If you suffer from headaches, you’re not alone. Over 50 million of us experience some form of a severe headache at some point in our lives. Whether you experience minor head pain or severe migraines, headaches can take valuable time out of your day and your life and leave you searching for relief.
One way to seek relief is by reaching for drugs and other medications. This is fine for the short run, and can help you get out of pain fast. Unfortunately, common headache medicines don’t address the “root” cause(s), and when used over long periods of time, can cause unwanted side effects.
Acupuncture and Traditional Chinese Medicine (TCM) offer a safe and effective approach to relieving headache pain, without causing harmful side effects, and incorporate a comprehensive diagnostic protocol that can help your acupuncturist understand and address the “root” cause(s) of your headaches.
Understanding headache types. There are many factors in TCM theory that may play a key role in the root cause(s) of a headache. These include body constitution, emotional health, excessive work, social and exercise activities, improper diet, physical trauma and pregnancy. Headaches can also be diagnosed according to specific symptoms, times of occurrence, location on the body, type of pain triggers and remedies which provide relief.
A natural path to relief Acupuncture and TCM take a holistic or whole-body approach to health. Your practitioner will take a detailed healthy history, and perform a physical exam to determine how and why your body’s vital energy, or Qi, is out of balance, and what root causes are contributing to the overall problem. This will allow him or her to identify the type of headaches you are experiencing, and by identifying and treating the underlying causes, not just the symptoms, apply the most effective care.
During treatment, in order to restore the balance and flow of Qi, fine sterile needles will be inserted at specific points along the meridian pathways. Based on your unique symptoms, your acupuncturist will choose to concentrate on acupuncture points related to specific organs. Afterwards a variety of self-care techniques may be prescribed to further expedite your healing process.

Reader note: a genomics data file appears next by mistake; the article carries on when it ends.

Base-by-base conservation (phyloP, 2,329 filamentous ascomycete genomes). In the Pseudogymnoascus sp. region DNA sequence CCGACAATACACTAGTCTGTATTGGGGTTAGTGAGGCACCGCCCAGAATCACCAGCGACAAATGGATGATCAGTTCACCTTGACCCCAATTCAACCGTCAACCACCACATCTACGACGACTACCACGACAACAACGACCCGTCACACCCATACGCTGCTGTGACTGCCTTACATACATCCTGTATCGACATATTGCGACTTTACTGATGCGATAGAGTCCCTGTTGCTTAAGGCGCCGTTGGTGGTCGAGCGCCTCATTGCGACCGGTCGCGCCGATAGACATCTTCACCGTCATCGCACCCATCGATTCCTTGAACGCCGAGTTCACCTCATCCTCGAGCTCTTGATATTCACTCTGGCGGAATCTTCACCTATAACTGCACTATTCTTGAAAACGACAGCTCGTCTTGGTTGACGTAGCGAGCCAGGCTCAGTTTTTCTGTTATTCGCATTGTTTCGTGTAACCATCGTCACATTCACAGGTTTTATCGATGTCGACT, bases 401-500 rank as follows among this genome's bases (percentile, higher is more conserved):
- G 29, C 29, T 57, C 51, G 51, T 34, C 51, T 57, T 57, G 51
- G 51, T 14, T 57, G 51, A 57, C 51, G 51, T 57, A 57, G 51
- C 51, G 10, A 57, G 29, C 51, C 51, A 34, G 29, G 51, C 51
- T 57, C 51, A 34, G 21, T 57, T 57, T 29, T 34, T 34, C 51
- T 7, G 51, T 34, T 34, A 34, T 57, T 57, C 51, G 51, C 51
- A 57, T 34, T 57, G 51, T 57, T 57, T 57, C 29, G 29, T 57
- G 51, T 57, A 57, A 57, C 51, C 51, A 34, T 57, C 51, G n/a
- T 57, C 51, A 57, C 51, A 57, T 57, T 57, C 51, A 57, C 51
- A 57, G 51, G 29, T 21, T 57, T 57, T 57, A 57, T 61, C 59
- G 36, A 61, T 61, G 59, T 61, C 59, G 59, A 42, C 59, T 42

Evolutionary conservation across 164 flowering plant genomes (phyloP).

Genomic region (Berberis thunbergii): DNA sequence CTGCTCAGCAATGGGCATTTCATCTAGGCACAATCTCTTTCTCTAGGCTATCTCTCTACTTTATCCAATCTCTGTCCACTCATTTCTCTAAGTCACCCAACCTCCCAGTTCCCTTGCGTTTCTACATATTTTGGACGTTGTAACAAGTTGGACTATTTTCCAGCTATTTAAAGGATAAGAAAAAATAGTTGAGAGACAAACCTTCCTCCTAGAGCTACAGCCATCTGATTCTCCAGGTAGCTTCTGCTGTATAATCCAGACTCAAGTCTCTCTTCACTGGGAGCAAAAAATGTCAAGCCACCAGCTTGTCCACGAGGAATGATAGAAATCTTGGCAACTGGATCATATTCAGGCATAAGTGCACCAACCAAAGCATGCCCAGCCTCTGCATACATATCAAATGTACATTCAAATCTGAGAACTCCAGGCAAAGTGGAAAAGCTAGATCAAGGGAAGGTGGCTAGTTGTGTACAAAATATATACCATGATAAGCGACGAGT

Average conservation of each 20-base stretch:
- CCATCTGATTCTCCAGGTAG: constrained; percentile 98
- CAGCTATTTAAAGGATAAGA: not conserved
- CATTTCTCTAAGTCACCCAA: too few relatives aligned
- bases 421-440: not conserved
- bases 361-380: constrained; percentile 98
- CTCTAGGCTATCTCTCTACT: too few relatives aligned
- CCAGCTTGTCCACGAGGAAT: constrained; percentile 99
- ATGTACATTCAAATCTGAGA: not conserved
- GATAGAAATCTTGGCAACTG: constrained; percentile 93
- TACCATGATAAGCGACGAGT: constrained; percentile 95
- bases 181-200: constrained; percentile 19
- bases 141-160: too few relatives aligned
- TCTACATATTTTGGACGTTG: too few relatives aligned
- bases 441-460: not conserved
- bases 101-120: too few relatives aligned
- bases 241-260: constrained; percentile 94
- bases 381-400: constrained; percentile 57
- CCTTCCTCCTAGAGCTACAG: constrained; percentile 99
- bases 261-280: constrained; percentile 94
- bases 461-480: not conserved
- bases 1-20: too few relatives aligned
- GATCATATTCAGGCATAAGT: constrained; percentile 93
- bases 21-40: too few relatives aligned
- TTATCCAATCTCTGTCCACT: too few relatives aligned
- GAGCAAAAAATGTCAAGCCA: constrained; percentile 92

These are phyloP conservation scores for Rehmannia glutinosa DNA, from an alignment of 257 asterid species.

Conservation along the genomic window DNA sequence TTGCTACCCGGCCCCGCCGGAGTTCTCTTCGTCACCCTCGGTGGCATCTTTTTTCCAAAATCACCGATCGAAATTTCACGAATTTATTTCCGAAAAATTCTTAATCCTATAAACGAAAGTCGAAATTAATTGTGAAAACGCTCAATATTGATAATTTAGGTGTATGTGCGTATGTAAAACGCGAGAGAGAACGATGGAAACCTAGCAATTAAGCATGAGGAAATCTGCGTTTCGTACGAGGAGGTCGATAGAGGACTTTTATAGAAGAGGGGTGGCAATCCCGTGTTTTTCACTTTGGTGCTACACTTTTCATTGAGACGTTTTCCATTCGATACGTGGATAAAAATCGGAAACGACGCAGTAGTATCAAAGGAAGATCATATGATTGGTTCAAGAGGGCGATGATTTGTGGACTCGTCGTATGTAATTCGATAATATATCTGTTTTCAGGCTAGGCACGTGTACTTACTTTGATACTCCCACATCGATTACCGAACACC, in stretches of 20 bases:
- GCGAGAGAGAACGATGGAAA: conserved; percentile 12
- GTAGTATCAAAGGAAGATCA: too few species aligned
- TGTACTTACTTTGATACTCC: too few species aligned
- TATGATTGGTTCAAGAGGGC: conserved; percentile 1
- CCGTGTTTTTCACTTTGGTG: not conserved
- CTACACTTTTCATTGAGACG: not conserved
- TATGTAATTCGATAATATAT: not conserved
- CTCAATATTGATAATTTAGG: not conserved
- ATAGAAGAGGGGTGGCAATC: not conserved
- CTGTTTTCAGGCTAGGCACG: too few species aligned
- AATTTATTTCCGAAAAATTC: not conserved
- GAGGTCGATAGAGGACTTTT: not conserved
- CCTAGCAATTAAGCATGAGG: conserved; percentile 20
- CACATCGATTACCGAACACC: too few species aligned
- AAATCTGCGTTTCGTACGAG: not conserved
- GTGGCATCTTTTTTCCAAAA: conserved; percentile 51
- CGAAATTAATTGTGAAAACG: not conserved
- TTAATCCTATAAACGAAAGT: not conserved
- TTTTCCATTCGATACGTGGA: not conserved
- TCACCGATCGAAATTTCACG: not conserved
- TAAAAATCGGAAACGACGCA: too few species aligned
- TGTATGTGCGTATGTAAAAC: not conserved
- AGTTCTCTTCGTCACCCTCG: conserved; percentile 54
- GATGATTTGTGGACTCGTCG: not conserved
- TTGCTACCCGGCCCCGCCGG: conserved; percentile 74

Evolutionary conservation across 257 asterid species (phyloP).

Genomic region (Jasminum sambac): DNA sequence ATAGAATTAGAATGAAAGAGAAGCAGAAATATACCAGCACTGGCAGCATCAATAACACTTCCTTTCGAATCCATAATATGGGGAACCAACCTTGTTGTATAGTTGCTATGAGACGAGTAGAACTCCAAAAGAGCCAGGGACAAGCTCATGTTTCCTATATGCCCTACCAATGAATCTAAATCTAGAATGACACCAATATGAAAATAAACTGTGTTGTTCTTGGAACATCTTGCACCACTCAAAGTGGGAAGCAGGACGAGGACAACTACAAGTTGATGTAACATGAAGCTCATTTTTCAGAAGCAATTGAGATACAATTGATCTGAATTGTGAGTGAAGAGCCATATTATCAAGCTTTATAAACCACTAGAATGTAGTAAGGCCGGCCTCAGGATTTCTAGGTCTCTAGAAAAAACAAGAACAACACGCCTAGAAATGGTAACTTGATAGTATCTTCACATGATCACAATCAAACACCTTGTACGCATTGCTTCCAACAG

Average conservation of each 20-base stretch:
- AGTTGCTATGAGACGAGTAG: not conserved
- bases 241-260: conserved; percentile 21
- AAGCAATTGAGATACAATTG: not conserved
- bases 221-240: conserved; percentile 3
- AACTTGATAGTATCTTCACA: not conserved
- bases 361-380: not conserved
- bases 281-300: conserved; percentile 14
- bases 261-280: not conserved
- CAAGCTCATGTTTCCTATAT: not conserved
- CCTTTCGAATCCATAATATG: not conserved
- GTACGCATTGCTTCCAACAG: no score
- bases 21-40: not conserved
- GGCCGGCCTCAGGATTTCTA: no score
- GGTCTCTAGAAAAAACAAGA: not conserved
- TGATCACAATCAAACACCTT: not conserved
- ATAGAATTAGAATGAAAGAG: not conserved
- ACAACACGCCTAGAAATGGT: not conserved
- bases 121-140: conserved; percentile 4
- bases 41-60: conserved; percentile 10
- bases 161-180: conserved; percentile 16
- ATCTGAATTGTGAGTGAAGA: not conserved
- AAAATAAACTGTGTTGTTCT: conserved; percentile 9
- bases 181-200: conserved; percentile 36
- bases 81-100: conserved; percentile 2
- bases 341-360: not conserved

It is important to remember that acupuncture is not a “quick fix.” Changes may occur quickly or over a longer period of time, depending upon your overall constitution and health. It is important to closely follow care recommendations suggested by your acupuncturist. Whether it’s one visit to address an acute problem, or several visits to address a chronic problem, your acupuncturist will create a treatment protocol that will maximize your healing potential.
Below are a few ways that you can participate in your own healing, by making simply lifestyle changes that may help soothe – or even prevent – head pain.
Track those triggers Try to keep track of when your headaches start. Migraine sufferers may find it especially helpful to keep a diary of symptoms and possible causes. Triggers might include anything from eating chocolate, to anxiety or inhaling specific smells. Pinpointing these triggers – and avoiding them when possible – could help.
Stress relief Stress puts a lot of strain on the body, and can contribute to many types of health concerns, including headaches. Talk to your practitioner about healthy ways to handle stress, such as meditation or breathing techniques.
Exercise Physical activity is an important part of any healthy lifestyle, and is a great antidote to stress. Your acupuncturist can recommend types of exercises that may work best for you.
Healthy habits Making minor changes can make a big difference in your overall health and vitality. Do your best to eat healthy, organic foods, and make sure to get enough sleep every day.
What do you mean my Qi is out of balance?
An important part of Acupuncture and TCM is the concept of Qi. Qi (pronounced “chee”) is the vital life energy that animates the body and protects it from illness. It flows through pathways called meridians, and provides nourishment to all of the body’s organs. When there is an imbalance or blockage in the flow of Qi, physical symptoms may result. Qi stagnation may be the cause of your headaches.